By Sally Campbell
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November 1918: Germany’s revolutionary month

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Issue 440

Revolution was ignited in Germany 100 years ago by a mutiny of the North Sea Fleet at Kiel. Admirals decided to send it out on 30 October on a completely hopeless assault on the British Navy. Sailors organised to prevent the ships from leaving port. Their commanders responded by jailing more than 1,000 sailors. A mass solidarity movement was organised, led by women in the town, to defend the sailors, the workers of Kiel and nearby cities, and then the soldiers sent in to put down the revolt who ended up joining it.

On 3 November officers opened fire on an unarmed demonstration, killing eight. The next day the workers responded with a general strike which became a full blown insurrection. The imprisoned sailors were released, sailors raised the red flag over most ships and a workers’ and soldiers’ council was formed to take control of the city.

News of the revolt spread quickly. By 6 November the revolution had spread to the big cities of the northern coast; by 8 November to major centres across Germany, most notably Bavaria, where a republic based on workers’ soldiers’ and peasants’ councils had been declared.

In Berlin Karl Liebknecht and Wilhelm Pieck of the revolutionary socialist Spartacist Group met with the revolutionary shop stewards to decide the date for the insurrection in the capital — they decided on 11 November, but by 8 November events had escalated so they called a general strike for 9 November.

The Spartacists issued a leaflet entitled “The Time For Action Has Arrived”:

The Time For Action Has Arrived!

Workers and soldiers!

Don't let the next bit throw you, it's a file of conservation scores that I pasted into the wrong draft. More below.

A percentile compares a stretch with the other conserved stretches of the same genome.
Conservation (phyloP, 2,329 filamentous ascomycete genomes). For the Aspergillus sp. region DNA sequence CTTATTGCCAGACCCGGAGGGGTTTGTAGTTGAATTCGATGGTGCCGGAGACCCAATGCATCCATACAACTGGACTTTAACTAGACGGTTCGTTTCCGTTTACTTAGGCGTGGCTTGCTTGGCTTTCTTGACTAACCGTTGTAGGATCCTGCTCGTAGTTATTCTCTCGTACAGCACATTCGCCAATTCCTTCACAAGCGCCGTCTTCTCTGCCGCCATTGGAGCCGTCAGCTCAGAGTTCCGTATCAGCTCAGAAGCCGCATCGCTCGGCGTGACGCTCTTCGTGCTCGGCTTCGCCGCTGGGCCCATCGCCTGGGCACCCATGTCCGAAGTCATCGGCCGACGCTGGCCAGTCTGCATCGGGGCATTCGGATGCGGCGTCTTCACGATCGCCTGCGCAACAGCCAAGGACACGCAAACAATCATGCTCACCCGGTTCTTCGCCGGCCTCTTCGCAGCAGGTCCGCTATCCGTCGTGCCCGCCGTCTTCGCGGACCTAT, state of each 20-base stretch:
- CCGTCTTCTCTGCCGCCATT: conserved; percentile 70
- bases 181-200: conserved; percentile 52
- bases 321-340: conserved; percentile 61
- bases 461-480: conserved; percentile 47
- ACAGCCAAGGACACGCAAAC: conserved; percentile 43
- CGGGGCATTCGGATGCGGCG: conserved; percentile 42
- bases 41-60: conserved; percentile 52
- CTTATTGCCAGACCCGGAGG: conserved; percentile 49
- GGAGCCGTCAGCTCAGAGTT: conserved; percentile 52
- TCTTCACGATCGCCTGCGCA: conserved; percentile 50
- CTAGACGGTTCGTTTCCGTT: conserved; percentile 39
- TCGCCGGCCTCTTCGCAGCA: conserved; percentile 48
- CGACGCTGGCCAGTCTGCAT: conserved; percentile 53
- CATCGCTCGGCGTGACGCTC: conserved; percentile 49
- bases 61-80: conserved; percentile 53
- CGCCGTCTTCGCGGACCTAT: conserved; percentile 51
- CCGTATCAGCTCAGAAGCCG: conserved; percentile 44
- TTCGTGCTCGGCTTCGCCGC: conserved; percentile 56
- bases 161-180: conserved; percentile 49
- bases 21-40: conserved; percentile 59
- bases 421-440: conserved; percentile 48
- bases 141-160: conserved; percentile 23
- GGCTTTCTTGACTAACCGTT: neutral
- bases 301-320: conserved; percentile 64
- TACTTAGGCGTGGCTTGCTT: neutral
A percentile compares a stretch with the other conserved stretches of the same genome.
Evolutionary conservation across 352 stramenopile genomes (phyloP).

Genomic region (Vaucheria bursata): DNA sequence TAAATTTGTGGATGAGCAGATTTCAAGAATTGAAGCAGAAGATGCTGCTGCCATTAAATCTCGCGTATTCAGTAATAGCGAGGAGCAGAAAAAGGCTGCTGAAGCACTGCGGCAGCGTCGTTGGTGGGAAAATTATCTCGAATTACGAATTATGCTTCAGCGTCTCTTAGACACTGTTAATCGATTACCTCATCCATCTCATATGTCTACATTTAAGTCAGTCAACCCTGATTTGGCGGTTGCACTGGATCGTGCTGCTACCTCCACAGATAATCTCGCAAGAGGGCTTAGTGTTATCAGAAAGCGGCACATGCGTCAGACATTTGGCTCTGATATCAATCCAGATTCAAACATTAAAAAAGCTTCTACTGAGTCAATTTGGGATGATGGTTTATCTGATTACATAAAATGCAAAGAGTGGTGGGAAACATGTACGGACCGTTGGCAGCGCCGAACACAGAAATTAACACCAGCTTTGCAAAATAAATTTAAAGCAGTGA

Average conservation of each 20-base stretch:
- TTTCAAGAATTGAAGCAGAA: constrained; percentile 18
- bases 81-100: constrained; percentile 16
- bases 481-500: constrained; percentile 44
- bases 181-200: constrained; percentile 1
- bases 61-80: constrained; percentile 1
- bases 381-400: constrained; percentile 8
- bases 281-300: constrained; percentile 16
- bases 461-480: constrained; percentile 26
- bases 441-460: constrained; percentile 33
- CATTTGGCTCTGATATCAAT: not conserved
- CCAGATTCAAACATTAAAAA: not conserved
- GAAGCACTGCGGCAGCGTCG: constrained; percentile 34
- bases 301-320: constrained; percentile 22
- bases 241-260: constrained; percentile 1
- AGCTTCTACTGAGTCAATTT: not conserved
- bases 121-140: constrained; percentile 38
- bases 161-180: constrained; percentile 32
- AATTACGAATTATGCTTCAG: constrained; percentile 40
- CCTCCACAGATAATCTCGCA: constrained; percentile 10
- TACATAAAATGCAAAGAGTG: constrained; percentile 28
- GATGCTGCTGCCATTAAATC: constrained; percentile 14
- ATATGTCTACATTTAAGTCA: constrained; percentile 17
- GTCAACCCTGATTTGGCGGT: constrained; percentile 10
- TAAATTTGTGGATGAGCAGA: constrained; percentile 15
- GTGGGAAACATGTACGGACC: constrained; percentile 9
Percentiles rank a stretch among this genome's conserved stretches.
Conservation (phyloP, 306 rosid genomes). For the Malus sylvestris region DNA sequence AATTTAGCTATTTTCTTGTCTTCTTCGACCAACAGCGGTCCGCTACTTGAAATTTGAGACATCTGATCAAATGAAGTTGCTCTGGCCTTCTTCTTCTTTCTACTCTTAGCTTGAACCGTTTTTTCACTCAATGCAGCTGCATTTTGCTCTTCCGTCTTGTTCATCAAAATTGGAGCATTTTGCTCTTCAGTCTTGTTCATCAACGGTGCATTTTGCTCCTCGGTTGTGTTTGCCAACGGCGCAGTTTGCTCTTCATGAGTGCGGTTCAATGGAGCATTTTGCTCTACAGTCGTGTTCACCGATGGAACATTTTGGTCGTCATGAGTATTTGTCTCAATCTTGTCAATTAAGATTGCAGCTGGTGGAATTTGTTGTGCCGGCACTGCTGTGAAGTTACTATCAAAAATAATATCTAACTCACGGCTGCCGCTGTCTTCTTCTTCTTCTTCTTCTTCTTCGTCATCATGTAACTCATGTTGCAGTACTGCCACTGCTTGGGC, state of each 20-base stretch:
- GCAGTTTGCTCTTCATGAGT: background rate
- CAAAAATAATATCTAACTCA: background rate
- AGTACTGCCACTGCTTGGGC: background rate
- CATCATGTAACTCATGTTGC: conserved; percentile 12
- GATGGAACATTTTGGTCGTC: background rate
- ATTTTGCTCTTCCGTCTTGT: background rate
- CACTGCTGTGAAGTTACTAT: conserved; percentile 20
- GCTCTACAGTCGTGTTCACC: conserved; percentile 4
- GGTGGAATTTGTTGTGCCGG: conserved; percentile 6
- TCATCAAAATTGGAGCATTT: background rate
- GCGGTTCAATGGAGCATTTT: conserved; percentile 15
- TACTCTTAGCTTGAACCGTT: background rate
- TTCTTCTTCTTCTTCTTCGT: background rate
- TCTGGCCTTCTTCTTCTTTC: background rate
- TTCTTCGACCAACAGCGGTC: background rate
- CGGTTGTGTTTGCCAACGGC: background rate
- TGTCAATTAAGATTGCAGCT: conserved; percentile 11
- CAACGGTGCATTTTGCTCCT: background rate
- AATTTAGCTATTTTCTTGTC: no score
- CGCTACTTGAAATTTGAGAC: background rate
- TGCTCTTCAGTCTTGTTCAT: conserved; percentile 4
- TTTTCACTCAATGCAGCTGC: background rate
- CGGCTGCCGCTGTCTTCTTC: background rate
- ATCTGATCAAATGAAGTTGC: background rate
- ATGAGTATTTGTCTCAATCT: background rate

Your hour has come. After long and silent suffering you have moved into action. It is no exaggeration to say that at this moment the eyes of the world are upon you, and you hold its fate in your hands.

Workers and soldiers! Now that the time for action has arrived, there can be no retreat. The same “Socialists” who for four years served as the government’s pimps have in recent weeks been stalling you day after day with promises of a “people’s government”, a parliamentary state, and other such rubbish. Now they are trying everything to weaken your struggle and pacify the movement…

Workers and soldiers! The next goals of your struggle must be:

1. Free all civilian and military prisoners.
2. End Germany’s division into separate states and abolish the royal dynasties.
3. Elect workers’ and soldiers’ councils. Elect delegates to them from all factories and military units.
4. Establish relations immediately with other German workers’ and soldiers’ councils.
5. Transfer all governmental power to representatives of the workers’ and soldiers’ councils.
6. Establish immediate contact with the international proletariat, especially with the Russian workers’ republic.

Workers and soldiers! Now prove that you are strong enough and that you are capable enough to wield power.

Long live the socialist republic!
Long live the International!

The Internationale Group (Spartacus Group)
Karl Liebknecht, Ernst Mayer, 8 November

By 8 November the Reich Chancellor Max von Baden could see that it was necessary to force the Kaiser to abdicate if he was to avoid full blown revolution. He asked SPD leader Friedrich Ebert, “If I manage to convince the Kaiser, do I have you on my side in the fight against the social revolution?” Ebert responded, “If the Kaiser does not abdicate, then social revolution is unavoidable. But I do not want it; no, I hate it like sin.”